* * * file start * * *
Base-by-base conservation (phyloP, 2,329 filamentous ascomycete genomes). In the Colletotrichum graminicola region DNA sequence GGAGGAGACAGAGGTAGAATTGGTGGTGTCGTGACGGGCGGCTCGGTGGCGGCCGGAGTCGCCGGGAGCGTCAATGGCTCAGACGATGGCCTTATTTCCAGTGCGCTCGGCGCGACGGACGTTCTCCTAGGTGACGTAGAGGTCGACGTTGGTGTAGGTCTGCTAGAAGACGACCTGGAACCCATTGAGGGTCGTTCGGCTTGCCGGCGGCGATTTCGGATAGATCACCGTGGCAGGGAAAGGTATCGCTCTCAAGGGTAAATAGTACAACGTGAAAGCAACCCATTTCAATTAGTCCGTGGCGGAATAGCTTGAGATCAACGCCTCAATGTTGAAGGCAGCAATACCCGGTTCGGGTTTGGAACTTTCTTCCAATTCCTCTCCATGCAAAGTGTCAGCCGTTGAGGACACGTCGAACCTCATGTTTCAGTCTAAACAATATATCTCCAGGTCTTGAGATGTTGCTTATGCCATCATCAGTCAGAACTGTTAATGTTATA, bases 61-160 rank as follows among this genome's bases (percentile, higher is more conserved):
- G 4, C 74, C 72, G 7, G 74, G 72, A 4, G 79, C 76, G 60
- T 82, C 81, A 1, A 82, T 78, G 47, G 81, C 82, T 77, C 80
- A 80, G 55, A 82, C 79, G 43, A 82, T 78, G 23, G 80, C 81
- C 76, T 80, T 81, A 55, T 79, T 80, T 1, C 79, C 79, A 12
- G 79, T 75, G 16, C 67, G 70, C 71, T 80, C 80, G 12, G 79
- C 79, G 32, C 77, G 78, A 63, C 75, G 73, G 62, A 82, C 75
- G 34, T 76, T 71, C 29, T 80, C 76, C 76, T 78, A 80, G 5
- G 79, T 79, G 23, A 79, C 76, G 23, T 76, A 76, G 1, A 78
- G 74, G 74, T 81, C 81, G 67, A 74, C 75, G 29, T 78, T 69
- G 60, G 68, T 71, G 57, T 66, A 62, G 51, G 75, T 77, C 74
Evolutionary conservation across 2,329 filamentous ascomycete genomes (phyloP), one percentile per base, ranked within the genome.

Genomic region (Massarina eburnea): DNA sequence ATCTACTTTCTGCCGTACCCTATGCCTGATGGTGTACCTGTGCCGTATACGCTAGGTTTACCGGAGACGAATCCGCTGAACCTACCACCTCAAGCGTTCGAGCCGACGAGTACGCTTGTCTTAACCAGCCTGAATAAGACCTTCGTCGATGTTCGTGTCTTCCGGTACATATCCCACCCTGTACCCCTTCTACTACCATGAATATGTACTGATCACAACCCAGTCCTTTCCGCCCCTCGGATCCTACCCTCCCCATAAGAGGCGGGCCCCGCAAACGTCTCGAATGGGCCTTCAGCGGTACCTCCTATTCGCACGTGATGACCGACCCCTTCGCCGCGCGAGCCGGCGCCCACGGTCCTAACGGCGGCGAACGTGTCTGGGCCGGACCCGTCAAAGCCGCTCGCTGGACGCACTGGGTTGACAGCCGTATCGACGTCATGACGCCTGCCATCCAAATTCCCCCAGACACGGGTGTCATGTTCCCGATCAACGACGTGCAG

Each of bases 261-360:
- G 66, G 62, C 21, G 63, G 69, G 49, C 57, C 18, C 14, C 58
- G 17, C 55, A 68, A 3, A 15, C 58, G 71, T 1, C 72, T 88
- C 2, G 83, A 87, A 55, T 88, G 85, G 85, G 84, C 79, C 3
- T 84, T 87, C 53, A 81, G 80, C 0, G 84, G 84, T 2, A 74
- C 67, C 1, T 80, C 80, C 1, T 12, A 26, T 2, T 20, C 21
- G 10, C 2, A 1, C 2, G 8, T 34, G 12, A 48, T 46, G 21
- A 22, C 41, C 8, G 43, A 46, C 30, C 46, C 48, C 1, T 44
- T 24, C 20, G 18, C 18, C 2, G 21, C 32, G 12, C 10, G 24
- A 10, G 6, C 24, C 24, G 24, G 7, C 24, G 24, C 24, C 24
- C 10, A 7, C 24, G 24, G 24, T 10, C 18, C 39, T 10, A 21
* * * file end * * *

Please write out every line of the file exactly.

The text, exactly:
Base-by-base conservation (phyloP, 2,329 filamentous ascomycete genomes). In the Colletotrichum graminicola region DNA sequence GGAGGAGACAGAGGTAGAATTGGTGGTGTCGTGACGGGCGGCTCGGTGGCGGCCGGAGTCGCCGGGAGCGTCAATGGCTCAGACGATGGCCTTATTTCCAGTGCGCTCGGCGCGACGGACGTTCTCCTAGGTGACGTAGAGGTCGACGTTGGTGTAGGTCTGCTAGAAGACGACCTGGAACCCATTGAGGGTCGTTCGGCTTGCCGGCGGCGATTTCGGATAGATCACCGTGGCAGGGAAAGGTATCGCTCTCAAGGGTAAATAGTACAACGTGAAAGCAACCCATTTCAATTAGTCCGTGGCGGAATAGCTTGAGATCAACGCCTCAATGTTGAAGGCAGCAATACCCGGTTCGGGTTTGGAACTTTCTTCCAATTCCTCTCCATGCAAAGTGTCAGCCGTTGAGGACACGTCGAACCTCATGTTTCAGTCTAAACAATATATCTCCAGGTCTTGAGATGTTGCTTATGCCATCATCAGTCAGAACTGTTAATGTTATA, bases 61-160 rank as follows among this genome's bases (percentile, higher is more conserved):
- G 4, C 74, C 72, G 7, G 74, G 72, A 4, G 79, C 76, G 60
- T 82, C 81, A 1, A 82, T 78, G 47, G 81, C 82, T 77, C 80
- A 80, G 55, A 82, C 79, G 43, A 82, T 78, G 23, G 80, C 81
- C 76, T 80, T 81, A 55, T 79, T 80, T 1, C 79, C 79, A 12
- G 79, T 75, G 16, C 67, G 70, C 71, T 80, C 80, G 12, G 79
- C 79, G 32, C 77, G 78, A 63, C 75, G 73, G 62, A 82, C 75
- G 34, T 76, T 71, C 29, T 80, C 76, C 76, T 78, A 80, G 5
- G 79, T 79, G 23, A 79, C 76, G 23, T 76, A 76, G 1, A 78
- G 74, G 74, T 81, C 81, G 67, A 74, C 75, G 29, T 78, T 69
- G 60, G 68, T 71, G 57, T 66, A 62, G 51, G 75, T 77, C 74
Evolutionary conservation across 2,329 filamentous ascomycete genomes (phyloP), one percentile per base, ranked within the genome.

Genomic region (Massarina eburnea): DNA sequence ATCTACTTTCTGCCGTACCCTATGCCTGATGGTGTACCTGTGCCGTATACGCTAGGTTTACCGGAGACGAATCCGCTGAACCTACCACCTCAAGCGTTCGAGCCGACGAGTACGCTTGTCTTAACCAGCCTGAATAAGACCTTCGTCGATGTTCGTGTCTTCCGGTACATATCCCACCCTGTACCCCTTCTACTACCATGAATATGTACTGATCACAACCCAGTCCTTTCCGCCCCTCGGATCCTACCCTCCCCATAAGAGGCGGGCCCCGCAAACGTCTCGAATGGGCCTTCAGCGGTACCTCCTATTCGCACGTGATGACCGACCCCTTCGCCGCGCGAGCCGGCGCCCACGGTCCTAACGGCGGCGAACGTGTCTGGGCCGGACCCGTCAAAGCCGCTCGCTGGACGCACTGGGTTGACAGCCGTATCGACGTCATGACGCCTGCCATCCAAATTCCCCCAGACACGGGTGTCATGTTCCCGATCAACGACGTGCAG

Each of bases 261-360:
- G 66, G 62, C 21, G 63, G 69, G 49, C 57, C 18, C 14, C 58
- G 17, C 55, A 68, A 3, A 15, C 58, G 71, T 1, C 72, T 88
- C 2, G 83, A 87, A 55, T 88, G 85, G 85, G 84, C 79, C 3
- T 84, T 87, C 53, A 81, G 80, C 0, G 84, G 84, T 2, A 74
- C 67, C 1, T 80, C 80, C 1, T 12, A 26, T 2, T 20, C 21
- G 10, C 2, A 1, C 2, G 8, T 34, G 12, A 48, T 46, G 21
- A 22, C 41, C 8, G 43, A 46, C 30, C 46, C 48, C 1, T 44
- T 24, C 20, G 18, C 18, C 2, G 21, C 32, G 12, C 10, G 24
- A 10, G 6, C 24, C 24, G 24, G 7, C 24, G 24, C 24, C 24
- C 10, A 7, C 24, G 24, G 24, T 10, C 18, C 39, T 10, A 21